Education Division Reflection

Our rotation through the Education division has come to an end. It was a great experience and I learned a lot from our assignments.

To begin, I want to contrast the fellows experience in the Research division with our time spent in Education. Our entire rotation through Education was spent working on the 100 Leaders project. We were given various tasks and assignments to complete, all of which  focused on 100 Leaders. This was different from out time in Research, where our rotation was divided between two very different projects. My time in Research, as I mentioned in my previous blog post, gave me a broad over view of a project and then a more “nuts and bolts” experience with the second project. My time in Education working on one project allowed me to engage that project at different stages along its progression. The experiences in each division are very different but, for me, are complementary in their pedagogy.While Research allowed me to see how each division manages multiple projects, Education showed me how one project matures and develops.

Our first assignment was to build up a pool of images and videos for the people on the 100 Leaders website. We each were assigned 25 of the leaders to work on. It became somewhat like a treasure hunt as we were trying to find a quality image for each leader. It was a lot of fun to find interesting or unique images and then to share them with the other fellows. In a way, I  felt more connected to each leader I spent time searching the web for. This assignment also forced me to think differently about certain leaders whom I could not find many images for. I had to reword my search phrases or approach them from their work as opposed to their name. The biggest hurdle in collecting images was copyright. I must admit that after this assignment I became somewhat disillusioned with copyright the availability of public domain images. By way of example, I was assigned George Washington. As I began to search, I was excited to work on him as I had seen many amazing pieces of art on Washington. However, it turns out, many of the paintings of Washington are not public domain. I felt saddened that such an important figure in US History, a founding father and the first President of the United States, did not belong to the people but instead to some organization or government. Looking beyond the frustrations of copyright, this assignment was very rewarding and it was even more exciting to see the images used in the instructional videos on the 100 Leaders webpage.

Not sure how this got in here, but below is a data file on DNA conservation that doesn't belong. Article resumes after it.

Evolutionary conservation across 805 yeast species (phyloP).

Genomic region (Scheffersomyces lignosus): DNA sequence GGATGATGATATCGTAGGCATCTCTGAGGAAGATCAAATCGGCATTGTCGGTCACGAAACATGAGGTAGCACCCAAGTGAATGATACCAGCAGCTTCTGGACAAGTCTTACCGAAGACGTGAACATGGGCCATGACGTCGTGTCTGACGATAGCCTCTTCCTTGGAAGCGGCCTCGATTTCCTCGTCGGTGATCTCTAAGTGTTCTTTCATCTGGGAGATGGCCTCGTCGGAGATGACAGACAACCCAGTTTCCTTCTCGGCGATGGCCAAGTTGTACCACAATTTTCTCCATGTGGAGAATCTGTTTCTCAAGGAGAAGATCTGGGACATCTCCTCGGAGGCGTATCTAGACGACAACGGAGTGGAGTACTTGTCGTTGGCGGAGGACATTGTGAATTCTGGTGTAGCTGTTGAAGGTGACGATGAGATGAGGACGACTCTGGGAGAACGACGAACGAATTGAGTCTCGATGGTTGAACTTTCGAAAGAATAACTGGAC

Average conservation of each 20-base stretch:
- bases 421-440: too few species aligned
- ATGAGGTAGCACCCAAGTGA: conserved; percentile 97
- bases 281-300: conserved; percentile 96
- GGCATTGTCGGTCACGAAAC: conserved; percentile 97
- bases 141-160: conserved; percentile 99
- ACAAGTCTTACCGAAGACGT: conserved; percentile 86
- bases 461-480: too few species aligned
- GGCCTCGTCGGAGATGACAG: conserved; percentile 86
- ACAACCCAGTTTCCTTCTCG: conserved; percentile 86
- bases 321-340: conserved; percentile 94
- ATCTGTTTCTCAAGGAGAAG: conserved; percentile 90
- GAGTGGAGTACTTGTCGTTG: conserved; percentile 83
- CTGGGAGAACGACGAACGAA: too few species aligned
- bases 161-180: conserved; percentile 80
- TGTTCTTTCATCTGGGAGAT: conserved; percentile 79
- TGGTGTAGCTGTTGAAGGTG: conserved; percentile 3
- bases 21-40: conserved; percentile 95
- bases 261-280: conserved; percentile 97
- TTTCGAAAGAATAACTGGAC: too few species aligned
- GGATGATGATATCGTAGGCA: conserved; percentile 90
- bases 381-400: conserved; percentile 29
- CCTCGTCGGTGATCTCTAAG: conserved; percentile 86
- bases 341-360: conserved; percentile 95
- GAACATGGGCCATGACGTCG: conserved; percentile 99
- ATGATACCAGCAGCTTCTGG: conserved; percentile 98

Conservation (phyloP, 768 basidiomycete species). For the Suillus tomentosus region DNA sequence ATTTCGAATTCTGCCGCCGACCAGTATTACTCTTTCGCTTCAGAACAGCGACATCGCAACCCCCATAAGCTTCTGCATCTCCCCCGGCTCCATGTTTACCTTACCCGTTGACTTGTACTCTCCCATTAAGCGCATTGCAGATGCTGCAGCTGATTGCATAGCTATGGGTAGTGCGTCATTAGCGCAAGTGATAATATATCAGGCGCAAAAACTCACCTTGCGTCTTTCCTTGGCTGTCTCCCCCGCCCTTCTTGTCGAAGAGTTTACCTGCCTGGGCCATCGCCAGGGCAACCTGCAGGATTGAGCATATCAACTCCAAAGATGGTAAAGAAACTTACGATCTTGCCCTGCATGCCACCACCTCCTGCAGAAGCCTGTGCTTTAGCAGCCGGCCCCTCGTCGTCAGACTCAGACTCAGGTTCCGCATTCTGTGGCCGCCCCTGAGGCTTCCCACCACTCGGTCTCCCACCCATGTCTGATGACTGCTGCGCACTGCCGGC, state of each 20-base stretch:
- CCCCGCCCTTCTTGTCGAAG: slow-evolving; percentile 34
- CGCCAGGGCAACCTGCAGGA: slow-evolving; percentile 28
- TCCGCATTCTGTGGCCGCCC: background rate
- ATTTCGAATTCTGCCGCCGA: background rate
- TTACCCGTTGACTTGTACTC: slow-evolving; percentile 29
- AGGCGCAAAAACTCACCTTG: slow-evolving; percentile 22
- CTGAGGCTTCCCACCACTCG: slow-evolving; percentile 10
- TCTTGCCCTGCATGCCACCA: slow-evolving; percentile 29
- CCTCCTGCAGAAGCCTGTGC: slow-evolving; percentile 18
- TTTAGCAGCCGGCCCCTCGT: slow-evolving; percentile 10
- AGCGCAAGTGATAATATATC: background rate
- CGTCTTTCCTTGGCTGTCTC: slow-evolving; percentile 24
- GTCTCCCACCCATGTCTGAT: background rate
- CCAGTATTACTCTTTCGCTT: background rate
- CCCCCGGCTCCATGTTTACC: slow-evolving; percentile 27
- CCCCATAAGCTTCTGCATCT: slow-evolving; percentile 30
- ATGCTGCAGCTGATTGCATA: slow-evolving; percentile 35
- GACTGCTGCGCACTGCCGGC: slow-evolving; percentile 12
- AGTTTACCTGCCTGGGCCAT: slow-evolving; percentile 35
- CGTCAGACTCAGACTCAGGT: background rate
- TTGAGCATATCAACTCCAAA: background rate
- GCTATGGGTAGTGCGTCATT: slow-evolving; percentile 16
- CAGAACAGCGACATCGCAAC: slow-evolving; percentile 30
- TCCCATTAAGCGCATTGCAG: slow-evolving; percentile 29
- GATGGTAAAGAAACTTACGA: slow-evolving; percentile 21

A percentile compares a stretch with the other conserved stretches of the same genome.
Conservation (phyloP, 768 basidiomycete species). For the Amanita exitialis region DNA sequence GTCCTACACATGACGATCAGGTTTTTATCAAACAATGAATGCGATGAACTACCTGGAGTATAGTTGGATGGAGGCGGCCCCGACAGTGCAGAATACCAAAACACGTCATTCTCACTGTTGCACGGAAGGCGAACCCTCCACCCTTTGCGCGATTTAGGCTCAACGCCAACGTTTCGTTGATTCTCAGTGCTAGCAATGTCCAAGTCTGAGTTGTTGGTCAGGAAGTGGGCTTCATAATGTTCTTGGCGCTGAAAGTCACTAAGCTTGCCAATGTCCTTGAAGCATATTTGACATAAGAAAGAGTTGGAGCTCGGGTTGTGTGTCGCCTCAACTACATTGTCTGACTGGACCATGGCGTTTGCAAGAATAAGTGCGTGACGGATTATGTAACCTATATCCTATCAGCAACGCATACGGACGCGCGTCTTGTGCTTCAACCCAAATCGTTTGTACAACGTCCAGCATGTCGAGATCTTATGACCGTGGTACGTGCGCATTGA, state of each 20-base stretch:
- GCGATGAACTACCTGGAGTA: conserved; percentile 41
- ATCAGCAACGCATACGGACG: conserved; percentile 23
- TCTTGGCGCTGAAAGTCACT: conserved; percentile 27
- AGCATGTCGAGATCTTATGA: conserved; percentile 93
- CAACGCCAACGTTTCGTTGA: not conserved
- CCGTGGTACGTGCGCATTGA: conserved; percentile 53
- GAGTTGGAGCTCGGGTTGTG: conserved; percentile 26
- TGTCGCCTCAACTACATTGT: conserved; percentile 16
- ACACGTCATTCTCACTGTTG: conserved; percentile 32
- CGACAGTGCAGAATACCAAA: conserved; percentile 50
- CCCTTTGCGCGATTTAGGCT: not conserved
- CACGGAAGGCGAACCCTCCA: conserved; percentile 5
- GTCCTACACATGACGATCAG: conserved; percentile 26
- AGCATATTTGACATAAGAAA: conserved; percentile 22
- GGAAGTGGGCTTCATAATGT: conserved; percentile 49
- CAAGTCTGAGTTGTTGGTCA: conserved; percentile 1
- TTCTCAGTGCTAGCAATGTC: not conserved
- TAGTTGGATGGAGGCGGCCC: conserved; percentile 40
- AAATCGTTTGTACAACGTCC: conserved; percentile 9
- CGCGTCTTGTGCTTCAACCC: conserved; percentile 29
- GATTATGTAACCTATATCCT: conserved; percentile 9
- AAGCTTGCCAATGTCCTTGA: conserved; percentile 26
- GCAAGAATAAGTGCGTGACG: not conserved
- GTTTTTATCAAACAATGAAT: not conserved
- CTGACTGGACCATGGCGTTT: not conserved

Our next task was to do some user testing. A major facet of the 100 Leaders website is the voting component. End users will be able to vote on how well the leader did in five different leadership qualities. The voting functionality is still being worked on and we were tasked with testing it both on a laptop computer and on a mobile device. I had never user tested anything before, hardware or software. It was interesting to think about the various scenarios in which an end user would access the site. First, would they be using a PC or Mac? Second, what operating system would they be using? Third, what browser would then use? Safari? Chrome? Mozilla? Internet Explorer? Directions were written up (how we should vote) and we had to run through them in different scenarios. Luckily, with three of us doing this, we were able to move through the directions fairly quickly. On my MacBook Pro, I have a dual boot with Windows 7, so I was able to test the voting on both OS X and Windows 7. Whenever an issue arose (the webpage froze or had a glitch, links broke, webpages loaded incorrectly, etc.) we took screen shots to document them. The mobile testing was even more interesting as we had to interact with the site on touch screens. In the end, I learned there is a lot to consider and think about when user testing. This is the time the designers want the website to break, not when it is live and taking thousands of hits a day. I must say, it was fun to “try” and break a website.

Our final assignment was to draft a user manual for those who would be editing the 100 Leaders website. I had some experience in writing a manual for a website. During my undergraduate degree, I worked for a museum whose website was being switched over to a new content management system.  My task was to develop the content for the new website and then write a manual on how to manage/edit the new website. In all honesty, I did not entirely enjoy writing the manual. For the 100 Leaders website, I only had to work on a section of the biographical content of a leader. Writing a manual is a mental exercise. The author is trying to explain how to do something to someone who has never done it before. On top of that, the text is static so there can be no conversation between the author and the user. The sections I was tasked with writing the instructions for covered material that would change according to different scenarios. With the help from my mentor, Jannelle Legg, I was able to work through them. While I don’t necessarily want to write manuals, doing so stretched me as an academic and a student.

My time in Education was very rewarding. I am excited for the 100 Leaders project and will return to the site often to see its progress and to use its tools and information. Now on to Public Projects.

Leave a Reply

Your email address will not be published. Required fields are marked *

6 − four =

You may use these HTML tags and attributes: <a href="" title=""> <abbr title=""> <acronym title=""> <b> <blockquote cite=""> <cite> <code> <del datetime=""> <em> <i> <q cite=""> <strike> <strong>